PicoSystem libraries and examples
PicoSystem is a pocket sized handheld games console, built around Raspberry Pi's RP2040 chip (that's the little fella that's the core of a Raspberry Pi Pico).
We've taken these lucky bits of silicon to the component spa and treated them to the full works: a big chunk of flash memory, a vibrant 240x240 screen and a nice D-pad and buttons picked out by our most particular arcade enthusiasts. There's also a piezo speaker for discreet retro bleeps and chirps and a rechargeable LiPo battery so you can take your homebrew games on the bus.
- PicoSystem libraries and examples
We also provide a custom MicroPython image for PicoSystem which provides support for this API. Visit our MicroPython PicoSystem documentation for more details.
This is the source code and documentation for the PicoSystem C++ API. It is intentionally designed to be lightweight and get out of your way when you're developing games for PicoSystem.
The entire API is exposed as around 40 functions which provide access to the hardware and help with drawing, audio, and user input.
Once you're comfortable with building your project for PicoSystem you may find our PicoSystem C++ API Cheatsheet a useful reference to keep open.
First things first! You must install Raspberry Pi's Pico SDK following the instructions they provide.
Then to setup the PicoSystem API simply follow these steps:
- Create a directory to store the PicoSystem code and navigate into it
cd ~ mkdir picosystem cd picosystem
- Clone this repository
git clone [email protected]:pimoroni/picosystem.git
- Create a build folder and build the examples
mkdir build cmake .. make -j8
You will now have the examples built in
~/picosystem/build/examples for example
~/picosystem/build/examples/snake/snake.uf2. This file can be dropped onto your PicoSystem when in DFU mode.
Booting PicoSystem into DFU mode
Hold down the
X action button and toggle the power. PicoSystem will boot into DFU mode and appear as a disk on your computer.
Simply drag a
.uf2 file onto the PicoSystem disk and it will be uploaded and launch immediately.
If you're building your own out-of-tree project you'll need to include and import the
pico_sdk_import.cmake file, as per regular Pico SDK setup instructions.
cmake_minimum_required(VERSION 3.12) # Pull in PICO SDK (must be before project) include(../../pico_sdk_import.cmake) project(snake C CXX ASM) set(CMAKE_C_STANDARD 11) set(CMAKE_CXX_STANDARD 17) # Find the PicoSystem SDK find_package(PICOSYSTEM REQUIRED) # Set up your project and sources picosystem_executable( my_project my_source_file.cpp ) # Example build options pixel_double(my_project) disable_startup_logo(my_project)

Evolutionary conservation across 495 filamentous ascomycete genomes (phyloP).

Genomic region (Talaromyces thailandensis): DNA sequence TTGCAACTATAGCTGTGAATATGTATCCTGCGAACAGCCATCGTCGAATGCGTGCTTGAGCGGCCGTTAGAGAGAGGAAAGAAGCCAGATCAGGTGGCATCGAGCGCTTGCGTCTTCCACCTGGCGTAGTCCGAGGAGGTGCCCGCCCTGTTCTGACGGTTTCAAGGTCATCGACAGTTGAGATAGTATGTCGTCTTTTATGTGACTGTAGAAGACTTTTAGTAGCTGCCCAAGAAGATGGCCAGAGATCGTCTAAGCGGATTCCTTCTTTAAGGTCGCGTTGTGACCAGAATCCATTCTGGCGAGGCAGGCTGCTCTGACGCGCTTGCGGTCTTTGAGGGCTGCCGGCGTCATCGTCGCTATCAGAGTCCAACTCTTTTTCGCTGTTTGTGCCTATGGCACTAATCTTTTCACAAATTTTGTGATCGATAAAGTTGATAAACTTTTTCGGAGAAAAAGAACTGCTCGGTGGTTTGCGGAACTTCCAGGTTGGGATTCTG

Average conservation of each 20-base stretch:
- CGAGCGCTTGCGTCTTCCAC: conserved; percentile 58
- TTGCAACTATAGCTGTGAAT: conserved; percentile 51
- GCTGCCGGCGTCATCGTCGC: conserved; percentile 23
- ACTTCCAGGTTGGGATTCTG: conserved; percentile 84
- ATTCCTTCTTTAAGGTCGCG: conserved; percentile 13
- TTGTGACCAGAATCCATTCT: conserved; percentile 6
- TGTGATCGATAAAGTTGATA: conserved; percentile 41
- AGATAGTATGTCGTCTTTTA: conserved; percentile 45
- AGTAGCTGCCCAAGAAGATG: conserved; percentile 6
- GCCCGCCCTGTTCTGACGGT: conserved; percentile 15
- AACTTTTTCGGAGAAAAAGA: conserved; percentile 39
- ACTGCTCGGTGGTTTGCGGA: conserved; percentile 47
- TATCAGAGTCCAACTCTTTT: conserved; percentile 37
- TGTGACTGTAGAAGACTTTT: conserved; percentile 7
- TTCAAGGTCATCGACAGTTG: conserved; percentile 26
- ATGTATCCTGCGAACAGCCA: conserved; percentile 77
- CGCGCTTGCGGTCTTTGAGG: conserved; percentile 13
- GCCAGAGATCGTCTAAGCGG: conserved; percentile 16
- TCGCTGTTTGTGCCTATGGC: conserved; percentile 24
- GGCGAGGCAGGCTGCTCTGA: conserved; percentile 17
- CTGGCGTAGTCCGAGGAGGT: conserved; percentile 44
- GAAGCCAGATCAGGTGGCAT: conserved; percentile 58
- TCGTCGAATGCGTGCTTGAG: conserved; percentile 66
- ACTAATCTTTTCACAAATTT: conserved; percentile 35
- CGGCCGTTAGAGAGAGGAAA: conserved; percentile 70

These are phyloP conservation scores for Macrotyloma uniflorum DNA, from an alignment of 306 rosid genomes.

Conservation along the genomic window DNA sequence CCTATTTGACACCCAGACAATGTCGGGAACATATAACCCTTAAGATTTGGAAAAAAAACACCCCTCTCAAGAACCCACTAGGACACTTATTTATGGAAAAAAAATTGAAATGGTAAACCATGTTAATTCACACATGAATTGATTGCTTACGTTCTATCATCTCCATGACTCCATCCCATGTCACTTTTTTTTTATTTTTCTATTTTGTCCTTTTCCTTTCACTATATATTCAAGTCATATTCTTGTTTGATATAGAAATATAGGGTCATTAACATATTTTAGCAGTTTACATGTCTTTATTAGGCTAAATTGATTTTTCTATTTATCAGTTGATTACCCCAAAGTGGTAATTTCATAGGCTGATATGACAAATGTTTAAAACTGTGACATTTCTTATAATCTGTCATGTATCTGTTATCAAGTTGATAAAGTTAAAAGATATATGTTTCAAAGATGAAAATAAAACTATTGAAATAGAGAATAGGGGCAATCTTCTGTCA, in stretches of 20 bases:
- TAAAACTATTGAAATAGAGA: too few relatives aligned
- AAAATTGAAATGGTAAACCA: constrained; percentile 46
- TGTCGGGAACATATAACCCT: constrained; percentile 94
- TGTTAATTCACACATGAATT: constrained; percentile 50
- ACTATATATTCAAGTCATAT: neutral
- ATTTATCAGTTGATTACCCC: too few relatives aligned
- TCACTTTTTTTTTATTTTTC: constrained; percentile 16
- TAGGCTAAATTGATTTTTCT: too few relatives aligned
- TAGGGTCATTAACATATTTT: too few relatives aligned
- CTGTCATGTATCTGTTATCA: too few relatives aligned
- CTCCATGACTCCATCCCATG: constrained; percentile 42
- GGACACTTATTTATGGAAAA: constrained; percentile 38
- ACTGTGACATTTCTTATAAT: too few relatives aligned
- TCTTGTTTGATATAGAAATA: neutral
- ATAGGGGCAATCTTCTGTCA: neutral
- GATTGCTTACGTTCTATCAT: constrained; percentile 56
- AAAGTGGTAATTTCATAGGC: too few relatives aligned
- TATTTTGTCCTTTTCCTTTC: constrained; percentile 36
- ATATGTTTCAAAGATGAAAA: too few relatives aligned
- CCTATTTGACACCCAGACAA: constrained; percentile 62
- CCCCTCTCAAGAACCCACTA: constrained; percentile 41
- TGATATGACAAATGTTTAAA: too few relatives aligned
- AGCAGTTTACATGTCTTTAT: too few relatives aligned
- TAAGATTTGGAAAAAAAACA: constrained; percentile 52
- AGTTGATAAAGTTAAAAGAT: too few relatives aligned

There are a few options you can set in your project to change the behaviour of PicoSystem.
These can be set by adding one of the following lines in your
pixel_double(NAME): set resolution to 120x120 for a retro chunky pixel aesthetic (and significant RAM saving)
no_spritesheet(NAME): do not include the default sprite sheet (saves 32kB of RAM)
no_font(NAME): do not include the default font (saves 1kB)
disable_startup_logo(NAME): disables the PicoSystem statrtup logo animation
no_overclock(NAME): disables overclocking of the RP2040 (by default we set it to 250MHz)
In all cases
NAME should be the name you supplied to
If you need them, the build options are also available as compiler flags:
-DPIXEL_DOUBLE: set resolution to 120x120 for a retro chunky pixel aesthetic (saves 84kB of RAM)
-DNO_SPRITESHEET: do not include the default sprite sheet (saves 32kB of RAM)
-DNO_FONT: do not include the default font (saves 1kB)
-DNO_STARTUP_LOGO: disables the PicoSystem startup logo animation
-DNO_OVERCLOCK: disables overclocking of the RP2040 (by default we set it to 250MHz)
- Powered by RP2040 (Dual Arm Cortex M0+ with 264kB of SRAM)
- 16MB of QSPI flash supporting XiP
- 1.54" colour SPI IPS LCD (240x240 and 120x120 modes)
- D-pad and buttons
- 525mAh LiPo battery (6hrs+)
- Piezo buzzer/speaker
- On/off power button
- RGB LED
- Programmable and rechargeable via USB-C (cable not included)
PicoSystem supports two graphics modes.
- 240x240: the native resolution of the LCD
- 120x120: pixel doubled mode (saves RAM)
Generally pixel art will look best in the pixel doubled mode (with the added bonus that you'll save a lot of RAM!). Projects that use vector art (think asteroids) will benefit from the native mode.
Both modes are 16 bits per pixel with 4 bits per channel (red, green, blue, alpha). This gives a total of 4,096 possible colours and 16 different levels of transparency.